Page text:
Investigations | Section 2.1

Fundamentals of Criminal Investigation by Adam J. McKee

Section 2.1: Crime Scene Photography

A series of poorly planned, poorly executed, and poorly displayed photographs have the potential to directly affect the success of other facets of the crime scene investigation. Therefore, crime scene photography is a major component of the entire investigation process.  The most basic purpose of crime scene photography is to create a visual record of the crime scene, which ideally includes all pertinent features. In other words, the pictures should tell the “story” of the crime scene; they should recreate the scene in the mind’s eye of the finder of facts.  In keeping with this purpose, it is important that the scene is recorded (as much as reasonably possible) before it is disturbed. Good crime scene photography depicts the original, uncontaminated features of the scene.

Completeness is of critical importance.  In days gone by, the cost of the film was a factor in deciding what to photograph and how many photographs to take.  Training manuals stated that this factor should be placed as a secondary consideration after completeness. In the modern era of digital photography, there is no excuse for insufficient photographic documentation.  

If a potential photograph has the slightest possibility of being useful later in the investigation, take it. Always remember that crime scenes are tricky and your initial theories about what is important may later prove incorrect.  When your theory of what happened at a particular scene is reevaluated, what at first glance seemed inconsequential may become critically important to the investigation.

Crime scene photography will utilize overall (long-range), medium (mid-range), and close-up coverage.  That is, the compilation of photographs will progress from the very general to the very specific. These ideas should be applied to the crime scene as a whole, as well as to each individual segment of the crime scene.  

Thus, a long-range photograph of a large building would constitute an overall or long-range shot, as would a photograph of a long hallway leading to the particular room within that building where a crime took place. In other words, the meaning of the various range descriptors used in crime scene photography is fluid, and the exact meaning will depend on the nature of the overall scene as well as the particular segments of that scene that are important to recreating the story of what happened there. The use of the term “segments” suggests that crimes generally happen in multiple steps, and each step should be considered and photographed separately.  

Long-range photographs should provide the viewer with an overall impression of the scene as if they were viewing it from a standing position.  In other words, it should record as accurately as possible what the first responder saw when she first arrived at the scene. This is usually best accomplished by taking photographs from eye level.  The camera should be a sufficient distance from the scene to capture as much of the area of interest as possible in a single photograph.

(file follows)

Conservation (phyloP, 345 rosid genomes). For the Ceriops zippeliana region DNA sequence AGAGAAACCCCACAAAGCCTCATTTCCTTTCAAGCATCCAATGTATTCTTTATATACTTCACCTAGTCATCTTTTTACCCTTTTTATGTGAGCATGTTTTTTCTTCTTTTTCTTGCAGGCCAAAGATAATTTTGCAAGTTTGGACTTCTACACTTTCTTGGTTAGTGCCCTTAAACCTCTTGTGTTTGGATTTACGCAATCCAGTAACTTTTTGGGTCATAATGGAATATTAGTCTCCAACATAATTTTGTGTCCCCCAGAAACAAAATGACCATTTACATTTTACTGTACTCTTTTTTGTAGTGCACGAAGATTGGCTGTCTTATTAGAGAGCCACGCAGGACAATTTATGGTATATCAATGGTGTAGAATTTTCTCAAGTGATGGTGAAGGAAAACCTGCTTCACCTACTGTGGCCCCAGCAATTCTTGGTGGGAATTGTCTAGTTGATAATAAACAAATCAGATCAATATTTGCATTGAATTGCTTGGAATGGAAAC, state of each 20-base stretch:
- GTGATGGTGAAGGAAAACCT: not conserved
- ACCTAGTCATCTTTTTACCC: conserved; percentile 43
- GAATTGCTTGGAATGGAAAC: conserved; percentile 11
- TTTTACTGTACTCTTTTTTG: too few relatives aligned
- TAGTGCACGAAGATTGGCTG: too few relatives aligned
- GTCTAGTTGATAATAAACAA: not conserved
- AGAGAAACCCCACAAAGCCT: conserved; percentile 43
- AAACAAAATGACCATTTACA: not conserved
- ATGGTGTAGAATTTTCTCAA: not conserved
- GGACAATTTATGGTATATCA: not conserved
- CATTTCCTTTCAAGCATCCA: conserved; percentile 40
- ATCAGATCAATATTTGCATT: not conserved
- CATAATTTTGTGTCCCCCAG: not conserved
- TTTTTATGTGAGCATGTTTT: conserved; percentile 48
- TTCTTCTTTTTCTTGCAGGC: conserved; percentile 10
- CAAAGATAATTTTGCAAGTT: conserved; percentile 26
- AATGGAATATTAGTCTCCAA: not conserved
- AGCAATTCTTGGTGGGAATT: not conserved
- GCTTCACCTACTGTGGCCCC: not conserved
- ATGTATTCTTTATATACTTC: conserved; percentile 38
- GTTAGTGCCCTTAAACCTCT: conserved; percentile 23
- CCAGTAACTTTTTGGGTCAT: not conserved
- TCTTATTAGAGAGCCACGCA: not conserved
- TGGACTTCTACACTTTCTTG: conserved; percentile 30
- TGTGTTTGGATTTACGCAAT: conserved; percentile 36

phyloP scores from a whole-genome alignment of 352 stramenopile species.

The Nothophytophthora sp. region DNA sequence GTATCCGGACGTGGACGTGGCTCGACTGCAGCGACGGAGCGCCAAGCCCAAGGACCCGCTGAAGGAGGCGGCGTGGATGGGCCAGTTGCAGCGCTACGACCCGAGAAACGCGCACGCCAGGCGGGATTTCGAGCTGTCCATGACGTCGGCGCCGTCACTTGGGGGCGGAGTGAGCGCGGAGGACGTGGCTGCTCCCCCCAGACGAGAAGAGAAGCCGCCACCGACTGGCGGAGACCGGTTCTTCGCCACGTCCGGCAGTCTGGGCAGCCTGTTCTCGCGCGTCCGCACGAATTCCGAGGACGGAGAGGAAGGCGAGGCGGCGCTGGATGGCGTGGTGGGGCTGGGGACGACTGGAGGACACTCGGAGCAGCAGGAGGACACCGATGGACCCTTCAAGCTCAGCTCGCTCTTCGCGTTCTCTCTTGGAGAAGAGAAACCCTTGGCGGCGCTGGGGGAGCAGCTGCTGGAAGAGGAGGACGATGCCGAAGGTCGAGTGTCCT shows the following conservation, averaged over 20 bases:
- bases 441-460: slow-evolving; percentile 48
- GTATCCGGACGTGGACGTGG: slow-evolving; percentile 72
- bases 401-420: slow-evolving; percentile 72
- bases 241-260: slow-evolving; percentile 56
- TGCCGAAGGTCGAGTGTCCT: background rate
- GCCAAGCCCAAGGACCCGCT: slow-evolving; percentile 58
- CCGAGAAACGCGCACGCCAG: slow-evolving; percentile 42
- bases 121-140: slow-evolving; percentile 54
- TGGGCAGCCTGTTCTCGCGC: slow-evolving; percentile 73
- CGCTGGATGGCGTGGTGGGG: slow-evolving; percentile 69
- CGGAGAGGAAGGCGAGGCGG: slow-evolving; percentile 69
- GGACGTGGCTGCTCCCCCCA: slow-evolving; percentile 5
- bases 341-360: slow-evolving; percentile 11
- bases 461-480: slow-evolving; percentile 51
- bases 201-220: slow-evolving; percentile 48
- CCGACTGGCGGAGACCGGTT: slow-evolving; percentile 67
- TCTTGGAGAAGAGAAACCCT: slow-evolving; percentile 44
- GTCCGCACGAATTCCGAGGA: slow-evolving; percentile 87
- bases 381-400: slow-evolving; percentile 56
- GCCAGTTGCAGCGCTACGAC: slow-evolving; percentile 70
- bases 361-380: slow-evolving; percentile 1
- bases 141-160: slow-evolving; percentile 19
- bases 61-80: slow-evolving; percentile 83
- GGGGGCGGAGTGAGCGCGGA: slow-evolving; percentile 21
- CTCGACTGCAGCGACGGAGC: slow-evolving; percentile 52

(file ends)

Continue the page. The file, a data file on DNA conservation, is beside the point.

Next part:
Mid-range photographs are usually taken from a range of ten to twenty feet from the subject matter.  The range is dictated by what the photographer is trying to accomplish: The mid-range photographs should establish the location of the subject matter within the larger crime scene.  Thus, enough of the area surrounding the subject matter must be included to achieve this effect.

Close-up photographs are usually taken within five feet of the subject matter.  The purpose of close-up photographs is to provide details about items of interest that were not readily apparent in the mid-range and long-range photographs.  

Each item of evidence to be collected should be photographed twice:  Once without measurement scales and evidence identifiers, and again with those investigative tools present.  The photographs taken with measurement scales present are critical in facilitating the recreation of size and spatial relationships.  The photographs without scales are “uncluttered,” and may be demanded by the court.

Many investigators find it valuable to include the vantage point of each photograph within the sketch of the scene.  In this way, disputes about camera angles that arise in court can easily be sorted out. Some authors recommend attaching such a sketch to each photograph with the camera location clearly marked in colored ink on that sketch.  

The question of what exactly to photograph can be answered by keeping several facets of the investigative process in mind.  Photographs must answer questions about the location of the crime, the nature of the crime, the results of the crime, the evidence existing at the scene, and follow-up tasks that are not directly related to the crime scene.